Pattern storage tip

      Having trouble labeling and storing those homemade patterns? This was my “necessity is the mother of all invention” solution. I simply traced my original sketch of the garments I had made my pattern from onto a ziplock bag and stored the muslin draped or paper pattern pieces in the bag. No re-drawing a flat. No need to transfer patterns. No huge Manila envelopes for undersized patterns.  All delight!
    
    
   

Basting for Better Bodices Tutorial

IMG_2905Have you ever been frustrated by sewing princess seams? It seems I always get at least one pucker each time I sew gathered curves of any kind. You have one piece that’s already longer than the other and gathered by pins to the shorter piece, then you have to sew and try to feed both pieces in evenly so the longer one doesn’t slide down and create an unwanted ruffle.

I used to be much more impatient when sewing. In college when I was learning, I would skip steps and take shortcuts which led to pumping out a garment quicker, but not necessarily growing as a seamstress. This time around, I’m determined to put extra effort into planning, prepping, pressing, marking, cutting, and basting. Those things are so key in sewing and for me, this year is dedicated to learning how to sew as well as possible. (Click HERE to see my post Becoming an Expert Seamstress.) So little of sewing is actual sewing, and most of what goes into it are items from my previous list. The prep work is important and vital. Ever try to sew without pressing thoroughly? Betcha won’t make that mistake twice.

I’m finding also that the prep work I’ve avoided for so long really saves time! Making sure to do things right the first time is really pivotal to the process. It takes a lot longer to rip out an entire seam and re-pin and re-sew it than it does to hand baste before sewing.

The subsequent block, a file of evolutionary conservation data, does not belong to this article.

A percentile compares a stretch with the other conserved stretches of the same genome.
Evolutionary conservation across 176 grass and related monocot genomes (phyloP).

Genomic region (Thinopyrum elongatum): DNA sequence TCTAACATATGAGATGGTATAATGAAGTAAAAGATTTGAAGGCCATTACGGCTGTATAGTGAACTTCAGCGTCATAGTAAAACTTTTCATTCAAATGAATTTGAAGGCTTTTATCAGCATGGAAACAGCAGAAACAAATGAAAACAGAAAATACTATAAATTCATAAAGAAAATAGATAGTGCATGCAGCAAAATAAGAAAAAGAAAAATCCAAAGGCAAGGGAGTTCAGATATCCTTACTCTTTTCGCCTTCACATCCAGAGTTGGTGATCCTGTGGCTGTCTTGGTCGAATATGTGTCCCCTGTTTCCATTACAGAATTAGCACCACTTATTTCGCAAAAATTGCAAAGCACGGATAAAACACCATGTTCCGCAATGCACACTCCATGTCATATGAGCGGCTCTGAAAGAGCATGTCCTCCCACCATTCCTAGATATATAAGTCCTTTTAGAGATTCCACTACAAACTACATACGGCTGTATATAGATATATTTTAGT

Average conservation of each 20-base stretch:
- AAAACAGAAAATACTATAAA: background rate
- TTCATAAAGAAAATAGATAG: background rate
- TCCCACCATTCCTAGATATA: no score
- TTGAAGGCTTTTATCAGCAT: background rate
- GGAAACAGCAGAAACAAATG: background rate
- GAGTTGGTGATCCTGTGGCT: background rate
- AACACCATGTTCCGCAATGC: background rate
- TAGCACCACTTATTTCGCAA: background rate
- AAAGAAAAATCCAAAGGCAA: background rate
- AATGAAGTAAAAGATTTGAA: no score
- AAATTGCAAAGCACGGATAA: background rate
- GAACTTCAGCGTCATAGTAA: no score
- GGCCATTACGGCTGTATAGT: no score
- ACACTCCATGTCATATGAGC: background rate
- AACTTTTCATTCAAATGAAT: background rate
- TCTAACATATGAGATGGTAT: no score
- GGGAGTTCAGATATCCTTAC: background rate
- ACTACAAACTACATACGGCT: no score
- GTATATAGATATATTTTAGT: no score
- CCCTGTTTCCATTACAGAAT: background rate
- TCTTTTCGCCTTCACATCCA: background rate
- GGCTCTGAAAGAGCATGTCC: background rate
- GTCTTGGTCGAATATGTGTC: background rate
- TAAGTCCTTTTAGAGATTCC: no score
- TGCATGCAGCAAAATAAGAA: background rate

I had never tried hand basting a gathered seam before stitching it before, but it really worked like a charm! This is a method I’ll be using from here on out because it eliminates a lot of the problems I had sewing this type of seam before. Primarily, I had trouble with the longer fabric being pulled by the machine and then buckling beside the pin. I’ve tried sewing with both sides down and had the issue both ways. It’s so simple to hand baste before and you know your fabric’s in the right place and you don’t have to deal with all those pins.

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Step 1: Pin the pieces together, gathering the fabric with the longer edge so they fit together. I don’t use many pins on straight seams, or even curved seams that aren’t gathered, but a gathered and curved seam is no place to skimp on pins, I can tell you that much!

IMG_2901You can see in this picture how it would be easy to get puckers when sewing!IMG_2903

Step 2: Hand baste the pieces together, taking the pins out as you go. My seam allowance was 1/2 inch and I tried to baste about 1/4 inch from the edge. You don’t want to stitch over the basting because it makes it hard to take out.IMG_2904Step 3: Sew using your actual seam allowance. I sewed with the gathered fabric underneath. If you do that, just make sure it’s not folding up on you under there or you’ll end up with a mess.

IMG_2905This is how it looks after sewing.

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Step 4: Cut off the knot at the end of your basting stitch.IMG_2907

Step 5: Remove the basting.IMG_2908